When it comes down to it, I enjoyed Puzzle Kingdoms more than I hated it. I don’t know if that’s a recommendation or not, and I don’t care, so go screw. Even though it’s a match 3 game, which basically drops it to a zero-star game, the packaging around it is unique enough to bring it back up to a four star game (pro tip: all games are four star games). Go ahead and try it, buy it, fark it, suck it, or stick it up your sass, you’ve got my ringing and useless endorsement.
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0 of 1 people (0%) found this review helpful
24.1 hrs on record
Posted: June 27
Nice combination of puzzling and strategy by choosing the different types of elements. Shame its a bit less intresting after you completed the story
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0 of 1 people (0%) found this review helpful
71.1 hrs on record
Posted: June 22
Not quite as good as Puzzlequest, but worthy of the name. I love the mechanics and have found myself playing it through twice so far.
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0 of 1 people (0%) found this review helpful
4.5 hrs on record
Posted: June 24
love this game
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0 of 1 people (0%) found this review helpful
0.5 hrs on record
Posted: September 20
Pick up the great Puzzle Quest or even the mediocre Puzzle Quest 2, rather than this. The puzzle system is very boring and dull, based on luck and the AI has lots of "luck". Not recommended.
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2 of 6 people (33%) found this review helpful
0.3 hrs on record
Posted: October 17
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0 of 2 people (0%) found this review helpful
2.0 hrs on record
Posted: June 16
This is a turn-based match 3 puzzle game with some RPG elements thrown in because why not. The game board seems to always be in favor of your opponent. You always seem to never have a match, allowing your opponent to make one after you waste your turn. The single biggest issue in the game by far is that once you lose a battle, you're screwed. You don't get your troops back. You're given the option to "lose half your gold and continue", but then you can't buy any new troops, so it's useless. Otherwise, you're kicked out to the start of the chapter, no matter how far you got. It's infuriating to say the least.
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2 of 7 people (29%) found this review helpful
6.2 hrs on record
Posted: June 21
This game is fun for a while, but not for long periods of time. 7/10
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22.5 hrs on record
Posted: August 31
A simple puzzle game, with interesting RPG elements. Not a major game, but can keep you well entertained if you have some time that needs to be killed.
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52.4 hrs on record
Posted: September 5
a simple and long game that resembles Bejeweled, block matching. gets boring quick with only three different types of block matching. perfect to kill a few hours, but not for everyone.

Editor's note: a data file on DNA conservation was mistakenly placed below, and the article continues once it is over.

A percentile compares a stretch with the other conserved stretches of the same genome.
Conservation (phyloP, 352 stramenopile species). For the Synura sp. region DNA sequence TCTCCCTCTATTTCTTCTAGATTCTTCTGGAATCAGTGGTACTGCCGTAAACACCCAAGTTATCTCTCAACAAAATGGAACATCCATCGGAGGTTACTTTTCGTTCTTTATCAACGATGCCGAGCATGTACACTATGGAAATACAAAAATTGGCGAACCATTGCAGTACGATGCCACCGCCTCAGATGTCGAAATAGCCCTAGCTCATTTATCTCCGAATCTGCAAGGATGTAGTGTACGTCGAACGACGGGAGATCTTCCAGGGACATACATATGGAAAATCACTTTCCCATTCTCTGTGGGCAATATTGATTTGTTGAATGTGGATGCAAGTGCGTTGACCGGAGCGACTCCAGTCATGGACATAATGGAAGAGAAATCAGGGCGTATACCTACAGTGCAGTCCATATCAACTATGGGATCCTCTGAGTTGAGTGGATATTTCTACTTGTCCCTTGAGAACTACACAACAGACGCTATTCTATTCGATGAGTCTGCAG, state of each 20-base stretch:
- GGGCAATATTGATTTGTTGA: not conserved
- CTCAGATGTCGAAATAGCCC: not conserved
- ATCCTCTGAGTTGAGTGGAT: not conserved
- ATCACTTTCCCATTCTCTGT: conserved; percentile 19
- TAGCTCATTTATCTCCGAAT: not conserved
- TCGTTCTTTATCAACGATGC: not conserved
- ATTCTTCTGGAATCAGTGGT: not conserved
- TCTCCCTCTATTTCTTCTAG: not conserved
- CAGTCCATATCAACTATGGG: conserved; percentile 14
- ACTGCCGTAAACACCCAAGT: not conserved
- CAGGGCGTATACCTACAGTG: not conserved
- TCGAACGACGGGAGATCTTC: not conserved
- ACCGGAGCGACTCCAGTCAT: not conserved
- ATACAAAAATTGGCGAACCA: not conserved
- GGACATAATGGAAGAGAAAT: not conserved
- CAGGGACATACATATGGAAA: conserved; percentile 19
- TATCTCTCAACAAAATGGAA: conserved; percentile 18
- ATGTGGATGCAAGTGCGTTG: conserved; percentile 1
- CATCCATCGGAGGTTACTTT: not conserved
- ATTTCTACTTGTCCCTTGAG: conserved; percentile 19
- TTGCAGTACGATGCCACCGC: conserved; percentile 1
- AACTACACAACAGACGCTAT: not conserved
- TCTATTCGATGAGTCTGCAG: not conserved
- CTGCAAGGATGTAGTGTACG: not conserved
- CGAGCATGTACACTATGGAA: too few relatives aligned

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5.7 hrs on record
Posted: September 16
I played Puzzle Quest first before this and was instantly hooked. Finished the game and replayed three times. When I saw this, I expected something similar and similar it was at best. I guess it is unfair to compare this game to its much newer cousin, but disappointed I was. You should play this THEN Puzzle Quest, not the other way round like I did
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0.5 hrs on record
Posted: September 8
If you are into “puzzle RPG’s” then this could be the game for you. Think of it as Bejeweled with a story and characters. You roam around a world map, pick fights with enemies, and win puzzle battles by matching symbols in order to save your Kingdom. Additionally, the game is colorful and it does have a decent art style.

Unfortunately, although I enjoyed Puzzle Quest very much, I found Puzzle Kingdoms very dull and lackluster in the gameplay department. Also, it just didn’t have that certain element that pushed me to play more. I felt that there was something missing. Honestly, this game actually made me feel like playing Puzzle Quest instead.

I would have to give this game a “Puzzle Quest > Puzzle Kingdoms” score. Money well spent if spent on “quests” instead.
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1.5 hrs on record
Posted: September 3
I sunk many an hour into the original Puzzle Quest, lured in with its simple match-3 mechanics and addictive leveling system. But after trying to get in to Puzzle Kingdoms twice, I've given up. Both times, I didn't get far enough to see some of the features it has to offer. The problem is that the actual puzzle gameplay is inferior to what other games in this genre bring to the table.

The issues I have with the gameplay are as follows:

- Whereas standard match-3 gameplay requires only a few seconds to scan the board and look for the best move, Puzzle Kingdoms, with its numerous possibilities based on the icons that can slide in and out of gameplay, requires more care. This slows down the game, increasing the amount of time one has to take between moves. Some may like this, but I miss the faster gameplay experience.

- “Dueling” match-3 games can sometimes be unfair based on what drops into play. Even though one knows the first icon that comes into a row or column in Puzzle Kingdoms, the need to only connect three or more (not three-in-a-row) tends to make things especially random. Simple matches often turn into devastating combos that are impossible to predict.

- This game is made for touch-screen controls. If you have one, great. If not, prepare for an awkward “click and drag” fest or the counter-intuitive “click the slide you want to slide the icon in on, not the side you want the icons to move out.” Controller support is non-existent, so don't expect an easy-to-use system like used in puzzle games similar to this one, such as Yoshi's Cookie on the consoles of yore.

This isn't a complete review of what the game has to offer, but it demonstrates how that the secret sauce for puzzle games like Puzzle Quest isn't in the metagame and story (which are what elevates them beyond Bejeweled), but the core puzzle mechanics. And in this case, Puzzle Kingdoms did not fit the bill for me and I have to move on to other gameplay experiences that are more to my liking.